Just when we thought the tide of ransomware attacks was ebbing, we have seen a spike in attacks recently. In the past month, we were contacted by three companies seeking out help in addressing ransomware attacks. In keeping with our policies to only work with clients that have existing support agreements, we politely declined to support them.
Ransomware attacks are a nightmare not only for our clients, but for our technical staff as well. Today’s attacks encrypt much more than a company’s data, it also encrypts configuration files and attacks the security system. The criminals are smart. They kick off the encryption process after business hours, most commonly on the weekends so the encryption process will go un-noticed until it has completely messed things up. The net effect of these attacks is to turn computers and servers into zombie billboards flashing the criminal’s demand for payment.
If you're hit with a crypto-locker attack, there are only three options: Pay the ransom, recover from backups or re-install everything from scratch and start over. Recent ransom requests we have heard about range from about $1,000 to $12,000. If you don’t have good backups and have to pay the ransom option, the steps to recovery include:
After deciding to pay the ransom, the typical time to being functional is approximately 7 business days. By working nights and weekends, that cycle time may be reduced by about one day during the decryption process. Unfortunately, the time it takes to find out the ransom amount, get the bitcoin, pay the ransom and get the decryption keys will run at least 3 business days, and perhaps as much as a week depending on where you purchase the bitcoin. We use Coinbase to purchase bitcoin on behalf of our clients. Coinbase acts like a bank that maintains a currency (bitcoin) exchange market. In order to initiate a transaction, I have to transfer funds to the Coinbase account. This banking transaction takes from 24 to 48 hours to post to the Coinbase account. Once the funds are confirmed in the Coinbase account, we can initiate a bitcoin purchase. That transaction takes 24 hours to post. Once we own the bitcoin, we can transfer the bitcoin to the criminals account. That posting takes an additional 24 hours for the transfer to be acknowledged by the criminal. After the criminal acknowledges receipt of the ransom, the decryption key and software would be on the way.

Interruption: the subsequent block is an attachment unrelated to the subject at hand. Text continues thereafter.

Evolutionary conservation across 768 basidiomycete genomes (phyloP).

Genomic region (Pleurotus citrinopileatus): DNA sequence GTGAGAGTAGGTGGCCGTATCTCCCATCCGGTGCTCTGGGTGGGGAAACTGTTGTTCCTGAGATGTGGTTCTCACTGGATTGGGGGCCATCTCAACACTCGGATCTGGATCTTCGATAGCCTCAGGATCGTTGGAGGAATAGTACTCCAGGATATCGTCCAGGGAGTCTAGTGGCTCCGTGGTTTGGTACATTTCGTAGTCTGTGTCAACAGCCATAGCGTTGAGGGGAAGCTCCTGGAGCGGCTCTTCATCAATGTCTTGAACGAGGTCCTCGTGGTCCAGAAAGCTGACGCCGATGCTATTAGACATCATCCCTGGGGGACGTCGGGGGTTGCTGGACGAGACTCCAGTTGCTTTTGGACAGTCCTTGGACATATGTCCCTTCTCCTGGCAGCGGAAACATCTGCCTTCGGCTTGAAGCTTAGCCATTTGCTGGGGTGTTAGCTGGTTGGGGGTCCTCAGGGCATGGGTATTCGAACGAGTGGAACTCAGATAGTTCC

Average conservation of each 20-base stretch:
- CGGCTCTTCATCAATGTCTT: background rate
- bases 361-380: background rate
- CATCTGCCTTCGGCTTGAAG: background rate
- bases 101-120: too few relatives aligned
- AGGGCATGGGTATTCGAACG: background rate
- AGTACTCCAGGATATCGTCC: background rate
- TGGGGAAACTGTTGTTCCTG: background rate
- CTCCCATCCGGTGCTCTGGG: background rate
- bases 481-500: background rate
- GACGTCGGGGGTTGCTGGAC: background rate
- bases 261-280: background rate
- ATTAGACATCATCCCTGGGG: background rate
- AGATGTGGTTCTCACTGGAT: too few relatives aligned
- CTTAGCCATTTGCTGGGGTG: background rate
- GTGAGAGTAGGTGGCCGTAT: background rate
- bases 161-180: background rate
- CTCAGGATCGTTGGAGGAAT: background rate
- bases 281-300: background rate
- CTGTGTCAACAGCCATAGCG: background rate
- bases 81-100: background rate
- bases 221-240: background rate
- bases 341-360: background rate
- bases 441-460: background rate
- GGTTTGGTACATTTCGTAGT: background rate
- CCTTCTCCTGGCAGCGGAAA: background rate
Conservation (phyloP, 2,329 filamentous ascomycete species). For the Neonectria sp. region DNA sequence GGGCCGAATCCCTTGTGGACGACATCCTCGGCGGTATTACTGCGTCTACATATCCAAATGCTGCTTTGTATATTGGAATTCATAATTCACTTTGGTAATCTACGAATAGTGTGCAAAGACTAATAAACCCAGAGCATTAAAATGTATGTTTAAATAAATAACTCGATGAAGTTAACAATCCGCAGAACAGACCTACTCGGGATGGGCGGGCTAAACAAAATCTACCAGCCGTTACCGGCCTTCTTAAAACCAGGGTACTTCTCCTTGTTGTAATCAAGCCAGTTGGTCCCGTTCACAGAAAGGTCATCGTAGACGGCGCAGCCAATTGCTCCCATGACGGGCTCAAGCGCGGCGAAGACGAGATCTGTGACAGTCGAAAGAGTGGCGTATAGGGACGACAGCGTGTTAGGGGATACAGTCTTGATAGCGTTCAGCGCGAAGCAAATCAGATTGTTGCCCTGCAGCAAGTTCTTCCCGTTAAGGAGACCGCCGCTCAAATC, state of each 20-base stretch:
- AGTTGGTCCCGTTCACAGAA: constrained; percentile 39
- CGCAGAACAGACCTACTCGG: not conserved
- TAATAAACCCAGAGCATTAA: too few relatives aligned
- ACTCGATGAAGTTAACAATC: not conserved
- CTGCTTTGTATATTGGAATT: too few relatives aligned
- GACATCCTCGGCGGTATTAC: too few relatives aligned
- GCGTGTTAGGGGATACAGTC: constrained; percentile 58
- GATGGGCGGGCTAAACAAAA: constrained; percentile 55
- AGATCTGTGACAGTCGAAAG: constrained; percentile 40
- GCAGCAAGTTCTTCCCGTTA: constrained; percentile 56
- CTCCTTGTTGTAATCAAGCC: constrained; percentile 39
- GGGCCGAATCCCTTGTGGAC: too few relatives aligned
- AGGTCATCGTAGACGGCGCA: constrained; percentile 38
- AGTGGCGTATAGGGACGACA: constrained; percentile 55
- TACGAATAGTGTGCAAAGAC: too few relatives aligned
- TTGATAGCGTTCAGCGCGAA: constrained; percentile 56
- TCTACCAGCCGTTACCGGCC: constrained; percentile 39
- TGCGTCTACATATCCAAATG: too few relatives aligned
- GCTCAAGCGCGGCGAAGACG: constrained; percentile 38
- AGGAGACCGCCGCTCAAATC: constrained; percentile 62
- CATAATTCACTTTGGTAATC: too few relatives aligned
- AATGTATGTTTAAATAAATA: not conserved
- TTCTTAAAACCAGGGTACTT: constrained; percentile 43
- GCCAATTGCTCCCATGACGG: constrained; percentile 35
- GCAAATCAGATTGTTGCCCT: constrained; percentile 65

Decrypting the files is tricky business. The tools the criminals provide are crude and require manual control to pick which folders and files to clean up. Due to the simple tools and their crude nature, decrypting a file server completely can take several days. The reason they encrypt the files overnight or on the weekend, is that the encryption process takes time, so the decryption process will take time too. The amount of technical support time needed for resolving a crypto-locker virus ranges between 16 to 40 hours of technical support time.
If you are fortunate enough to have good backups, a recovery from local backups can be completed in 4 to 8 hours, meaning a business will be offline for at about a day after a crypto-locker attack is discovered. If the local backup is compromised or non-existent, a cloud recovery could take up to a week depending on restoration process, volume of data and recovery process. The amount of technical support time needed for resolving a crypto-locker virus by recovering from backups ranges from 8 to 16 hours depending on the backups and backup location.
With the long recovery times, the biggest expense with a crypto-locker virus isn’t the ransom or the technical support costs, but rather the lost staff time from the inability to access systems.
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